In 1964 NBC visited the Girard residence in Santa Fe for a segment of a television special. Ever since textile, furniture, and interior designer Alexander Girard and his family had moved to New Mexico in 1953, their adobe house and its lavish decor had repeatedly been covered by architecture journals and popular magazines such as Vogue and Look. Every renovation or addition prompted new articles. For Girard, his own house was not only a showcase of his work but also a laboratory in which to test his design ideas prior to realizing them in commissioned projects. “We are guinea pigs in a guinea pig house,” he explained to journalist Aline Saarinen, widow of the late architect Eero Saarinen, who interviewed him for the TV show, titled The Art of Collecting. Given the theme, Girard, was a natural choice. By that point he had amassed a folk art collection of roughly sixty thousand objects. A small part of the collection was on display in the house (see Fig. 9); the rest was kept in a storage building that Girard had erected across the street. Asked how he made his choices when buying folk art objects, he explained: “If in doubt, I buy them all.”
Folk art was a passion Girard shared with his friends and fellow designers Charles and Ray Eames and other contemporaries such as the weaver Jack Lenor Larsen. Working in a highly industrialized country, these designers saw folk art as one of the last resorts for the craft of making things—making them simply and making them as part of a community and a living culture. And Girard took a love of folk art further than others: it would influence almost every aspect of his career in design.
Born in New York in 1907 to an American mother and French-Italian father, Girard grew up in Florence until the early 1920s. With a degree in architecture from the Architecture Association School of Architecture in London, he moved to New York in 1932, where he established himself as an interior designer, working for private clients and furnishing restaurants and cafés. Five years later he and his wife, Susan, moved to Grosse Point, Michigan. In this wealthy Detroit suburb he ran his own design store and added a number of modern buildings and exhibitions to his creative portfolio.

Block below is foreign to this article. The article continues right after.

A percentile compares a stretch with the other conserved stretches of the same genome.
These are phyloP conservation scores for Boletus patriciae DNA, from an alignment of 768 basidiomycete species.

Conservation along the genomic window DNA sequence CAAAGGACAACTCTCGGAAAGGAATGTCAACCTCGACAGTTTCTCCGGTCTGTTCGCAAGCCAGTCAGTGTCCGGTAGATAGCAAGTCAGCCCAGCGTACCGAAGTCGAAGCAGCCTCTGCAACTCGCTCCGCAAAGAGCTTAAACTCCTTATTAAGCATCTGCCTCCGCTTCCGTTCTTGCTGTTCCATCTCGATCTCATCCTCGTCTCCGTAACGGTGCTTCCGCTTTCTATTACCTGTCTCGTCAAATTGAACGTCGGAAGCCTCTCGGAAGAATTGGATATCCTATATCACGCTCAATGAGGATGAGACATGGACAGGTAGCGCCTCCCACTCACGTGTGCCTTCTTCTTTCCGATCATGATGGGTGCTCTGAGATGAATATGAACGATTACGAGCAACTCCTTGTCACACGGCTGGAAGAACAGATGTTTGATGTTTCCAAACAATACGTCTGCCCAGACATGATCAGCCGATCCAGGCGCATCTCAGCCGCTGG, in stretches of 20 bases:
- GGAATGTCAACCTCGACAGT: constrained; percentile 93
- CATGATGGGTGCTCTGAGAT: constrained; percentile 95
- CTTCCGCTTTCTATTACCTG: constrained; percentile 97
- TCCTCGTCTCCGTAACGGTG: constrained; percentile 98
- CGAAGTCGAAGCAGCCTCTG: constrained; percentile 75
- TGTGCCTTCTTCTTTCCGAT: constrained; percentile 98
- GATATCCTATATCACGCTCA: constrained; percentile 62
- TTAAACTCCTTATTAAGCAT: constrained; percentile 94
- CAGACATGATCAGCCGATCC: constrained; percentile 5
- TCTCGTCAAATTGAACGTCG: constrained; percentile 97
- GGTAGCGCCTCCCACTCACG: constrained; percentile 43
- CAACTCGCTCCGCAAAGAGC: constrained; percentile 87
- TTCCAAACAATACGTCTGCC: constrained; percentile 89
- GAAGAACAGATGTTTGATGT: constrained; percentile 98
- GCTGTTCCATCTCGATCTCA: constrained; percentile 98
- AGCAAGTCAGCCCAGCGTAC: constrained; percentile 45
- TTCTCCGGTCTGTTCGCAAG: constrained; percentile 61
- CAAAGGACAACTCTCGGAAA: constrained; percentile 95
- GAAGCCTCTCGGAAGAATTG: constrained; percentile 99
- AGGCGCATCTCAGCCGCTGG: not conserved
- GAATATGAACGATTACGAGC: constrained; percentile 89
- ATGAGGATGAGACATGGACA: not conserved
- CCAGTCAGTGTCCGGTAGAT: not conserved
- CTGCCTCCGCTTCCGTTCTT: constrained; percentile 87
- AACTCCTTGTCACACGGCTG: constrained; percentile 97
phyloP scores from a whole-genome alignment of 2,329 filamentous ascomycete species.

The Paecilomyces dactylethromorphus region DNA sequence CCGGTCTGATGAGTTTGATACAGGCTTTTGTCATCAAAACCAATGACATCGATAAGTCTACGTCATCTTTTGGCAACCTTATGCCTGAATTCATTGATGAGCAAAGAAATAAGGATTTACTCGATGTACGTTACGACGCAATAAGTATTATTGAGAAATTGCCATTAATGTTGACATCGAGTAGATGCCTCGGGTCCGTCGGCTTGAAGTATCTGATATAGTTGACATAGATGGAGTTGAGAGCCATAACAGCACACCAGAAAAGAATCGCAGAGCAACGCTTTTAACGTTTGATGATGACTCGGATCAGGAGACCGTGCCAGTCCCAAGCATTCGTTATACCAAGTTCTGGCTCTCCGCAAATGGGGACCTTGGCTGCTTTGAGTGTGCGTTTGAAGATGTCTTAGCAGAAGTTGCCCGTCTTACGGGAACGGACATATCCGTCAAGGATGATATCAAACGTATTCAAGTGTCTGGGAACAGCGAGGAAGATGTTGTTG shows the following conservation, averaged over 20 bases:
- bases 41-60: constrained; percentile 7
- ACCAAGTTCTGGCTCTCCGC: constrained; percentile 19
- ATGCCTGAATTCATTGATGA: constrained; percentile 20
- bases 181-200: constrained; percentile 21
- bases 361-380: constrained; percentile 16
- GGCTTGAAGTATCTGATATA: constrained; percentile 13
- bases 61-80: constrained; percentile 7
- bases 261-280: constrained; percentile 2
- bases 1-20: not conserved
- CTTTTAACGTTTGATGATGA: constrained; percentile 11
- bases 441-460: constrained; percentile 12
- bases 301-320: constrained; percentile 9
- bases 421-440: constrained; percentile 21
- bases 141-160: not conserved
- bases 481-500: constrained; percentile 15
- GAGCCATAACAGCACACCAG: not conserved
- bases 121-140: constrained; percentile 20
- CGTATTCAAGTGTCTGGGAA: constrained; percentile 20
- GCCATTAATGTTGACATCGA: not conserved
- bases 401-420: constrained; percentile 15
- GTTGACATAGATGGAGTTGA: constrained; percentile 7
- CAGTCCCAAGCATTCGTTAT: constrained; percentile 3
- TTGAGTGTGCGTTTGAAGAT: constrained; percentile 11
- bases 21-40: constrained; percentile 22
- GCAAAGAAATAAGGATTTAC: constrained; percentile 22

If one compares photographs of the different apartments and houses Girard lived in between the 1930s and 1960s, one gets a sense of how his folk art collection slowly took possession of the living spaces. The collection included figurines and building models from Mexico, toys from Latin America and Europe, textiles from India, kachina dolls, birdcages, masks, juvenile theaters, nativities, cut-paper designs from Poland, and needlework samplers inherited from his grandfather.
As the collection grew, Girard’s passion for folk art took on more and more of a key role in his work— never directly, but in spirit. In 1951 Girard was hired by furniture manufacturer Herman Miller as director of its new textile division. Over the next twenty years he created more than three hundred different textile designs for the company—many collections based on simple geometric patterns such as stripes, circles, or checkers, others on organic motifs borrowed from nature like leaves or flowers, and still others that played with typographical elements. For his repeats and motifs Girard often took his cues from folk art textiles, as in his striped Mexicotton fabrics, which he had manufactured by artisans in Mexico. His Environmental Enrichment Panels showing universal human symbols, such as a heart (Fig. 3) or a clover leaf, are a nod to pop art. By focusing on the archetypal qualities of these motifs and by way of abstraction, Girard managed to give his designs a modern yet timeless quality. His daring color combinations were also inspired by folk art. And this mastery of color served as one of his main design tools, most prominently exemplified in his designs for Braniff International Airways in 1965.